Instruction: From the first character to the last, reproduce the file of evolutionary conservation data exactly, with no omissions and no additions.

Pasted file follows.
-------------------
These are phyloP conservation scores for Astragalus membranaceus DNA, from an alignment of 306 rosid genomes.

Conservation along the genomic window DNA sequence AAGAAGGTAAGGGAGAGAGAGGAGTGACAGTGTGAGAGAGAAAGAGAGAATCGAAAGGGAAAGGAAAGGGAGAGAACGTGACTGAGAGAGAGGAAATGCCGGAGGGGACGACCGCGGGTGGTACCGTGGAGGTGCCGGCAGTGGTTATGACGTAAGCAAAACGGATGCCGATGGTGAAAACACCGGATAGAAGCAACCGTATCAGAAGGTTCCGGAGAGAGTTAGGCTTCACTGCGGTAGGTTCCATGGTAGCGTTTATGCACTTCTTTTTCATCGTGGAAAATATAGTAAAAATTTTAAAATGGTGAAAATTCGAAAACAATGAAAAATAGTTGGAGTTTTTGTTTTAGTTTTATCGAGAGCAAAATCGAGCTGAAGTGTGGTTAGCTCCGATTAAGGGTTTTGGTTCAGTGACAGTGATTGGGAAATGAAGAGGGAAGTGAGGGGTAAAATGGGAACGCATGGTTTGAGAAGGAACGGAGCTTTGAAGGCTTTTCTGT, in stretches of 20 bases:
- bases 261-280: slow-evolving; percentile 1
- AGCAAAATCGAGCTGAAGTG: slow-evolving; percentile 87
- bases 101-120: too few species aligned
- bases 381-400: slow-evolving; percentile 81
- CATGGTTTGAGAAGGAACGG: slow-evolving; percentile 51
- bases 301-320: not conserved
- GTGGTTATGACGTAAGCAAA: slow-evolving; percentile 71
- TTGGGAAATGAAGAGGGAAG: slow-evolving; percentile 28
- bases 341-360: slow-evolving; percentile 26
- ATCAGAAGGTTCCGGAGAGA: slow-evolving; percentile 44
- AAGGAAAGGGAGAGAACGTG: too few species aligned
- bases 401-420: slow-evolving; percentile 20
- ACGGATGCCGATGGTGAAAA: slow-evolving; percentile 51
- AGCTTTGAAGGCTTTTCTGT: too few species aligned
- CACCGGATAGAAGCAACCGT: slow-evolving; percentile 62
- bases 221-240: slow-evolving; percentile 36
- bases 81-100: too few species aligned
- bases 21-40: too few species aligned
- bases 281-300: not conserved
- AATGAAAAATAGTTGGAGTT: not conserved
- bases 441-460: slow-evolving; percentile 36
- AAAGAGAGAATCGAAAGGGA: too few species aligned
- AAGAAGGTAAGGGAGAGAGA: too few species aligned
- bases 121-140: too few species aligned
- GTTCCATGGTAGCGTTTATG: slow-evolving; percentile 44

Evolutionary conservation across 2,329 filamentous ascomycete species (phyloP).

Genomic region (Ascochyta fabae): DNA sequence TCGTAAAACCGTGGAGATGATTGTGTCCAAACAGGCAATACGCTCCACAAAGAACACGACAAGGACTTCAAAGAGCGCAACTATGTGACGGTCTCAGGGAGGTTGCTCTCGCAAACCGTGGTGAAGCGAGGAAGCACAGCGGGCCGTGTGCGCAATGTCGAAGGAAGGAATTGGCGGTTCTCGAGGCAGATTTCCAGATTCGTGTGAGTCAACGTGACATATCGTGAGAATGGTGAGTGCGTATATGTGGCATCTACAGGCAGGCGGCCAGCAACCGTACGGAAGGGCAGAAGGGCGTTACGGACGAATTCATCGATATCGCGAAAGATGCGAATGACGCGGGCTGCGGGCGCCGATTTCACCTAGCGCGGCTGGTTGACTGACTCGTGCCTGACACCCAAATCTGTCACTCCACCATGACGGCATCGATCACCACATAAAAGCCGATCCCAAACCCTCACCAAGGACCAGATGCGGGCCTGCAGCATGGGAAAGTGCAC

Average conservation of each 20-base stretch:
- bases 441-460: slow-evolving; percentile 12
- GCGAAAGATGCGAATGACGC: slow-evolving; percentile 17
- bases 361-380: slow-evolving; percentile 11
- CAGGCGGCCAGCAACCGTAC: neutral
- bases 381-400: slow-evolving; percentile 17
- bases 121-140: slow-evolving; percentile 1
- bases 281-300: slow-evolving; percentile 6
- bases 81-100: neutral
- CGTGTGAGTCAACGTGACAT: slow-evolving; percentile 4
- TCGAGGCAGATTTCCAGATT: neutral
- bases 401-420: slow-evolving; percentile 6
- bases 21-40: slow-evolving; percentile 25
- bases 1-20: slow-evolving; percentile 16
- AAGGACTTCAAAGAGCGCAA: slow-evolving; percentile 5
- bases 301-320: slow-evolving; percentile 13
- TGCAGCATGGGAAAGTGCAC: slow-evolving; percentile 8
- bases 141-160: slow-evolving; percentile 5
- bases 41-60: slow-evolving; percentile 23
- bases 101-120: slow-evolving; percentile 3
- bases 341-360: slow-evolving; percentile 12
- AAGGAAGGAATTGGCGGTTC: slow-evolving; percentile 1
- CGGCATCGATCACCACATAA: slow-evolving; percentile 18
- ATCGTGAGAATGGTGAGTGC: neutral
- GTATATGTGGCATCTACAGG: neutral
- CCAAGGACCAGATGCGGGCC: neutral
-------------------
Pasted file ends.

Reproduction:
These are phyloP conservation scores for Astragalus membranaceus DNA, from an alignment of 306 rosid genomes.

Conservation along the genomic window DNA sequence AAGAAGGTAAGGGAGAGAGAGGAGTGACAGTGTGAGAGAGAAAGAGAGAATCGAAAGGGAAAGGAAAGGGAGAGAACGTGACTGAGAGAGAGGAAATGCCGGAGGGGACGACCGCGGGTGGTACCGTGGAGGTGCCGGCAGTGGTTATGACGTAAGCAAAACGGATGCCGATGGTGAAAACACCGGATAGAAGCAACCGTATCAGAAGGTTCCGGAGAGAGTTAGGCTTCACTGCGGTAGGTTCCATGGTAGCGTTTATGCACTTCTTTTTCATCGTGGAAAATATAGTAAAAATTTTAAAATGGTGAAAATTCGAAAACAATGAAAAATAGTTGGAGTTTTTGTTTTAGTTTTATCGAGAGCAAAATCGAGCTGAAGTGTGGTTAGCTCCGATTAAGGGTTTTGGTTCAGTGACAGTGATTGGGAAATGAAGAGGGAAGTGAGGGGTAAAATGGGAACGCATGGTTTGAGAAGGAACGGAGCTTTGAAGGCTTTTCTGT, in stretches of 20 bases:
- bases 261-280: slow-evolving; percentile 1
- AGCAAAATCGAGCTGAAGTG: slow-evolving; percentile 87
- bases 101-120: too few species aligned
- bases 381-400: slow-evolving; percentile 81
- CATGGTTTGAGAAGGAACGG: slow-evolving; percentile 51
- bases 301-320: not conserved
- GTGGTTATGACGTAAGCAAA: slow-evolving; percentile 71
- TTGGGAAATGAAGAGGGAAG: slow-evolving; percentile 28
- bases 341-360: slow-evolving; percentile 26
- ATCAGAAGGTTCCGGAGAGA: slow-evolving; percentile 44
- AAGGAAAGGGAGAGAACGTG: too few species aligned
- bases 401-420: slow-evolving; percentile 20
- ACGGATGCCGATGGTGAAAA: slow-evolving; percentile 51
- AGCTTTGAAGGCTTTTCTGT: too few species aligned
- CACCGGATAGAAGCAACCGT: slow-evolving; percentile 62
- bases 221-240: slow-evolving; percentile 36
- bases 81-100: too few species aligned
- bases 21-40: too few species aligned
- bases 281-300: not conserved
- AATGAAAAATAGTTGGAGTT: not conserved
- bases 441-460: slow-evolving; percentile 36
- AAAGAGAGAATCGAAAGGGA: too few species aligned
- AAGAAGGTAAGGGAGAGAGA: too few species aligned
- bases 121-140: too few species aligned
- GTTCCATGGTAGCGTTTATG: slow-evolving; percentile 44

Evolutionary conservation across 2,329 filamentous ascomycete species (phyloP).

Genomic region (Ascochyta fabae): DNA sequence TCGTAAAACCGTGGAGATGATTGTGTCCAAACAGGCAATACGCTCCACAAAGAACACGACAAGGACTTCAAAGAGCGCAACTATGTGACGGTCTCAGGGAGGTTGCTCTCGCAAACCGTGGTGAAGCGAGGAAGCACAGCGGGCCGTGTGCGCAATGTCGAAGGAAGGAATTGGCGGTTCTCGAGGCAGATTTCCAGATTCGTGTGAGTCAACGTGACATATCGTGAGAATGGTGAGTGCGTATATGTGGCATCTACAGGCAGGCGGCCAGCAACCGTACGGAAGGGCAGAAGGGCGTTACGGACGAATTCATCGATATCGCGAAAGATGCGAATGACGCGGGCTGCGGGCGCCGATTTCACCTAGCGCGGCTGGTTGACTGACTCGTGCCTGACACCCAAATCTGTCACTCCACCATGACGGCATCGATCACCACATAAAAGCCGATCCCAAACCCTCACCAAGGACCAGATGCGGGCCTGCAGCATGGGAAAGTGCAC

Average conservation of each 20-base stretch:
- bases 441-460: slow-evolving; percentile 12
- GCGAAAGATGCGAATGACGC: slow-evolving; percentile 17
- bases 361-380: slow-evolving; percentile 11
- CAGGCGGCCAGCAACCGTAC: neutral
- bases 381-400: slow-evolving; percentile 17
- bases 121-140: slow-evolving; percentile 1
- bases 281-300: slow-evolving; percentile 6
- bases 81-100: neutral
- CGTGTGAGTCAACGTGACAT: slow-evolving; percentile 4
- TCGAGGCAGATTTCCAGATT: neutral
- bases 401-420: slow-evolving; percentile 6
- bases 21-40: slow-evolving; percentile 25
- bases 1-20: slow-evolving; percentile 16
- AAGGACTTCAAAGAGCGCAA: slow-evolving; percentile 5
- bases 301-320: slow-evolving; percentile 13
- TGCAGCATGGGAAAGTGCAC: slow-evolving; percentile 8
- bases 141-160: slow-evolving; percentile 5
- bases 41-60: slow-evolving; percentile 23
- bases 101-120: slow-evolving; percentile 3
- bases 341-360: slow-evolving; percentile 12
- AAGGAAGGAATTGGCGGTTC: slow-evolving; percentile 1
- CGGCATCGATCACCACATAA: slow-evolving; percentile 18
- ATCGTGAGAATGGTGAGTGC: neutral
- GTATATGTGGCATCTACAGG: neutral
- CCAAGGACCAGATGCGGGCC: neutral